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You have until 13 February 2009 to get your comments in on ID cards. The government has already agreed that ID cards will go ahead, however there are still questions you can ask them!
What does the National ID Card scheme involve?
• There will be a national database holding all the information people give them. • There will be ID cards in some form. • If you change your details (for example your address or name) you have to let them know, and you could be fined if you don’t. • Mostly, you have to agree to let someone get your details from the database (for example your employer). • However, whether you agee or not, the Police and other Intelligence services can get your details from the database. • There will be a National Identity Card Commissioner who you can complain to, and who is responsible for keeping your details safe. • It will be illegal to have fake ID, or tamper with the database. It is perfectly legal not to apply for an ID card. • They will cost you money (up to £30 for the first card).
What info will go on the card?
Name Address Date of birth Place of birth Nationality Gender Signature Photo Fingerprints (x2)
Medical record Criminal record Pension record Benefits record Tax record
If you come up with any questions when you’re reading about these proposals, write them down, think about what you would like to happen instead, and send the results to:
Robin Woodland Identity Cards Act Secondary Legislation Consultation Home Office Identity and Passport Service Allington Towers 19 Allington Street London SW1E 5EB
Or email them to firstname.lastname@example.org with the words Consultation response in the title.
How to apply for an ID card
The government is proposing that the basic application process will be: • One form to fill in • Identity and Passport offices around the country to take applications and fingerprints. They are also saying that if you apply for certain things such as Basic Disclosure/Criminal Conviction certificates, immigration documents or passports you will have to apply for an ID Card to get them.
What info will the form ask you for?
The application form will ask you for: • your personal details • details of a referee • passport number or details of your parent’s nationalities • various documents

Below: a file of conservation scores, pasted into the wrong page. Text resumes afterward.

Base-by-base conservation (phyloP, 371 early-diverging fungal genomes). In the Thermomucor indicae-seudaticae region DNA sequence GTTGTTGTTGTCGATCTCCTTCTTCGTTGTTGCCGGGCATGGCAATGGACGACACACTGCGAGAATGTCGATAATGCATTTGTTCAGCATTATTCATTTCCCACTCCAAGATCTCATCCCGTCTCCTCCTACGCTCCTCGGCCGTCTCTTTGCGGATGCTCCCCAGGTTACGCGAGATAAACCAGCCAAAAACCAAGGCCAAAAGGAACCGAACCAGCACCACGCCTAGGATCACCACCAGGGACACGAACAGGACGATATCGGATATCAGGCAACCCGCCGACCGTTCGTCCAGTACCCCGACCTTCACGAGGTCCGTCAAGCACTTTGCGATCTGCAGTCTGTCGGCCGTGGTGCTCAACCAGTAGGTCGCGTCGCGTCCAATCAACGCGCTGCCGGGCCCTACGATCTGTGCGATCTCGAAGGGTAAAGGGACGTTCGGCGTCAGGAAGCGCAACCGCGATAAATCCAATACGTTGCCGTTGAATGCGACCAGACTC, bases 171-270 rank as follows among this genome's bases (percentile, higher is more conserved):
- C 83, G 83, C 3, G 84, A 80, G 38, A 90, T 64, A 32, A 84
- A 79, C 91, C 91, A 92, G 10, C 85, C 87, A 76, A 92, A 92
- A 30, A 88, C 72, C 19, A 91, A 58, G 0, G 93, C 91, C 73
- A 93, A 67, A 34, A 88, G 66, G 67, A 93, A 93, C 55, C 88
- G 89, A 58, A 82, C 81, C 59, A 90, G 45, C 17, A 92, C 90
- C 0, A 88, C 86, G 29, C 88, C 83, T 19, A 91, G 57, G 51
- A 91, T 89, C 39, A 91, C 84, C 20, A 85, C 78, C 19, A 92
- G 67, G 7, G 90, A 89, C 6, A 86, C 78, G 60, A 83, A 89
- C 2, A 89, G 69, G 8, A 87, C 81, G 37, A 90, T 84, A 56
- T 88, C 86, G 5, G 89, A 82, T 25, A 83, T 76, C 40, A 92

• Name Including any other names you have been officially known as. • Date of Birth • Place of Birth Town and country. • Nationality Including any previous nationalities. • Gender If you were previously a different gender, you may have to fill out two forms. • National Insurance Number • Telephone number Contact telephone number. • Signature • Photo Head and shoulder shot. • Address Including any other addresses you’d like to have on the register, and any addresses in the last 5 years. • The Address you give has to pass this test: • It has to be in the UK • And has to be the place you stay in the most when you’re in the UK
• Name of your referee • How long the referee has known you • Where they live • When they were born • Their job • A contact telephone number for them
Passport number or other details
• If you have a valid UK passport, you will be asked for your passport number, date of issue, and place of issue. • If not, you will be asked for your parents' details, including their names, date of birth, home address, and more.
• If you have a valid UK passport you will be asked to post it with the application. • If not, you will need your birth or adoption certificate. • If you were born or adopted after 1983 you will need your parent’s birth or naturalisation certificates. • If you are transgendered you will need your gender dysphoria diagnosis or a gender recognition 6 certificate.
What will the card look like?
Getting a replacement card
If you need a replacement card as yours has been lost or stolen, you will need to fill in some of the same details again, to confirm your identity. You will also need to go to an Identity and Passport office to have your fingerprints checked.
The government would especially like to know: 1) Do you have any comments on the application process and the checks we carry out? 2) Do you think that the way we’ve defined Address is right: a. It has to be in the UK b. And has to be the place you stay in the most when you’re in the UK 3) What do you think of the information that will be held on the card, and how long should it be valid for? See Page 3 for how to respond.
How to keep the ID card database up-to-date
You will need to let the government know within 3 months if some of your details change. If you don’t, you could be fined. When you have a change of: •When you are moving in the UK •or moving out of the UK •Holidays and temporary changes of address don’t count, and if you move address while you are living abroad you don’t have to inform anyone, unless you are flight personnel •For example, if you start using an alias or change your name with your gender •For example if you get British citizenship, or apply for dual nationality •Depending on the reasons for changing your gender, you may have to fill out more than one form •If your signature changes and you are keeping it that way. •Temporary changes because of a broken wrist don’t count •If your face changes so you no longer look like your photo. •Hair colour and other minor changes don’t count •If your fingerprints change a lot and will stay that way